Grants We Funded
Grant applicants for the 2022 cycle requested a total of over $2.9 million dollars. The PSF Study Section subcommittees of Basic & Translational Research and Clinical Research evaluated 115 grant applications on the following topics:
The PSF awarded research grants totaling almost $550,000 to support 19 plastic surgery research proposals.
ASPS/PSF leadership is committed to continuing to provide high levels of investigator-initiated research support to ensure that plastic surgeons have the needed research resources to be pioneers and innovators in advancing the practice of medicine.
Search The PSF database to have easy access to full-text grant abstracts from past PSF-funded research projects 2003 to present. All abstracts are the work of the Principal Investigators and were retrieved from their PSF grant applications. Several different filters may be applied to locate abstracts specific to a particular focus area or PSF funding mechanism.
Electromagnetic Fields and Pectoral Block for Breast Reconstruction Pain Control
Christine Rohde MD
Columbia University Medical Center
National Endowment for Plastic Surgery Grant
Breast (Cosmetic / Reconstructive)
Improved early detection for breast cancer has led to a rise in the incidence of breast cancer, and with it a concomitant rise in the number of mastectomies and breast reconstructions performed each year. Optimization of acute postoperative pain is not only desirable for patient comfort but also improves patient healing. Severe acute postoperative pain has also been shown to be a risk factor in the development of persistent and chronic pain in the long-term. Both the Pulsed electromagnetic field (PEMF) device and the pectoral interfascial block (PIB) have been shown to be an effective analgesic modality for breast surgery. Both are sporadically in use at Columbia University Medical Center (CUMC), but currently, there is no literature on the efficacy of PEMF or PIB use in mastectomy and tissue expander patients. We propose a prospective, randomized, double blind trial to evaluate the efficacy of PEMF and pectoral block in comparison to placebo in these patients. All patients undergoing mastectomy with tissue expander placement who are >18years of age and have capacity to make their own medical decisions will be offered enrollment. Patients will be randomized to placebo, PEMF, PIB, or PEMF/PIB. All patients will wear PEMF devices whereas, in the inactive groups, these will be sham devices. All patients will receive a preoperative pectoral injection, whereas in the inactive groups, these will be saline injections. The randomization, and the handling of the devices and medications will be done by a dedicated research coordinator to ensure complete blinding of all healthcare providers. In the active cohort, PEMF will be automatically delivered every four hours for twenty minutes for seven days. The primary outcome to be compared is postoperative pain, as quantified by a standardized visual analog scale (VAS). Secondary outcome measures will include intraoperative analgesic consumption, amount of pain and anti-emetic medication used during the hospital stay, and the post-operative narcotic use by the one week follow-up. Based on a previous PEMF project, our power analysis reveals we need at 12 patients per cohort to see a clinically Imeaningful difference in pain control. We plan on enrolling 15 patients per cohort (60 total) to account for dropouts. This project seeks to improve post surgical pain and evaluate efficacy of newer analgesic options in patients who receive device-based breast reconstruction.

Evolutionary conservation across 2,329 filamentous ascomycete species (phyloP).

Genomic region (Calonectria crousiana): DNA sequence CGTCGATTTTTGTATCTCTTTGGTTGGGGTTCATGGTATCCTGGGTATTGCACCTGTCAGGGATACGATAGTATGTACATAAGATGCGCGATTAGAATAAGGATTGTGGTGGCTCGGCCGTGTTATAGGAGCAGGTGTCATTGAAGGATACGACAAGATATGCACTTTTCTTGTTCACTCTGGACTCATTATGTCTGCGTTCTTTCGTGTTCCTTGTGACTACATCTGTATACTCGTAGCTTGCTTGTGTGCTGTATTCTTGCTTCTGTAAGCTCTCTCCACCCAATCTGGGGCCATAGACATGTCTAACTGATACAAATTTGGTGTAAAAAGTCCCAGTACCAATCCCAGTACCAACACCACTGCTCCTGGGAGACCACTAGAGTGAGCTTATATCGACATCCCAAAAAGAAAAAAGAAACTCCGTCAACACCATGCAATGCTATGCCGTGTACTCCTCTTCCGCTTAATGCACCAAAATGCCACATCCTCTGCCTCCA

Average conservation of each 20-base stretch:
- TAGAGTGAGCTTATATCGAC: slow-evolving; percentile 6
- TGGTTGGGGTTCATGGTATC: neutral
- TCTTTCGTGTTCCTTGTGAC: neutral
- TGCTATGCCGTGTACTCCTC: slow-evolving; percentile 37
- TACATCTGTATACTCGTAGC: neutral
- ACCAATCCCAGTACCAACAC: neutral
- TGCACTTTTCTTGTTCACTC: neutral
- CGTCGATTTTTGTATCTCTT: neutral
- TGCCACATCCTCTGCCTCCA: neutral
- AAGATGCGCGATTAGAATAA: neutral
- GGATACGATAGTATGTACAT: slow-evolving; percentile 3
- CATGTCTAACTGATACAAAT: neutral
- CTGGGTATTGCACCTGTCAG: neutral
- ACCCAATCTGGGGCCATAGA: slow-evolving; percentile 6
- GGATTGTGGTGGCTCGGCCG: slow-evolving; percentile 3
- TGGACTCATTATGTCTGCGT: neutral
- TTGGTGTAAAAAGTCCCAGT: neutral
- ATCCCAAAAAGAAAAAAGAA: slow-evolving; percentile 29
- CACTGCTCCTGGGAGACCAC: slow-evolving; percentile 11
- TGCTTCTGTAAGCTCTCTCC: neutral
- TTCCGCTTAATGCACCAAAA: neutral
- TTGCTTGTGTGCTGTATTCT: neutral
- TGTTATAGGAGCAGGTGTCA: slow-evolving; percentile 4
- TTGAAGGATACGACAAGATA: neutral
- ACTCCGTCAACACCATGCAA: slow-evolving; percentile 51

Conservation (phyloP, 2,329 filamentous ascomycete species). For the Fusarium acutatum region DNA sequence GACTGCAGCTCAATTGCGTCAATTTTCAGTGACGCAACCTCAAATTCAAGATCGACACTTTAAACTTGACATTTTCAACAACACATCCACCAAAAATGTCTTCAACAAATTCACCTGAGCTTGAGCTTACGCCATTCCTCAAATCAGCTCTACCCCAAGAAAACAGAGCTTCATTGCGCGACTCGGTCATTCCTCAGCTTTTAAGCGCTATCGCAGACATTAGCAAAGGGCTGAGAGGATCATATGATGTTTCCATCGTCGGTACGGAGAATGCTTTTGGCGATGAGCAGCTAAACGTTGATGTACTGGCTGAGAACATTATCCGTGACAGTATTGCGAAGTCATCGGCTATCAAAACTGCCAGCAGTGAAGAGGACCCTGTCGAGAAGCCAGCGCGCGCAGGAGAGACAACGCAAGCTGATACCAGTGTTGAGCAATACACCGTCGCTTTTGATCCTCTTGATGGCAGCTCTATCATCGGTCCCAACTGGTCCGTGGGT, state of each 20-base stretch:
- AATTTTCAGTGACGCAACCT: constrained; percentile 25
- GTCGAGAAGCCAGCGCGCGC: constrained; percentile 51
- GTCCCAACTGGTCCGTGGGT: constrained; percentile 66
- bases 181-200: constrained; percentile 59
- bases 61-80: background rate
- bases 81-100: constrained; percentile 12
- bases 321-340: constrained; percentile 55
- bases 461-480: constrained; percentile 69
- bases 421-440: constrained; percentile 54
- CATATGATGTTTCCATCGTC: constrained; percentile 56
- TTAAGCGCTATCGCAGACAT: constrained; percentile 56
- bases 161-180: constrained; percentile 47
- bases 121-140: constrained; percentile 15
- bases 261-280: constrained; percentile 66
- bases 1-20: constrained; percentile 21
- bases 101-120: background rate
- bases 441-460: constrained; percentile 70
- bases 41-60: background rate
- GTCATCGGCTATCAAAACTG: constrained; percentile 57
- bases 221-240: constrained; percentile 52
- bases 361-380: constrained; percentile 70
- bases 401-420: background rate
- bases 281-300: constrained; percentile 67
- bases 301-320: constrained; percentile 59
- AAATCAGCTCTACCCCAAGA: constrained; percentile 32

Christine Rohde, M.D., M.P.H., graduated from Harvard Medical School in 2000. Following her medical school education, she began her general surgery training at the Brigham and Women’s Hospital in Boston. After three years of general surgery training, Dr. Rohde accepted a plastic and reconstructive surgery residency position at Montefiore Medical Center. Interested in microsurgery, Dr. Rohde then completed a microsurgical fellowship at New York University Medical School’s Institute of Reconstructive and Plastic Surgery in 2006. Her research focuses primarily on outcomes of plastic surgical interventions, particularly as they relate to cancer reconstruction and post-surgical care. In 2013, Dr. Rohde graduated from the Columbia University Mailman School of Public Health with a Masters in Public Health, focusing on comparative effectiveness research.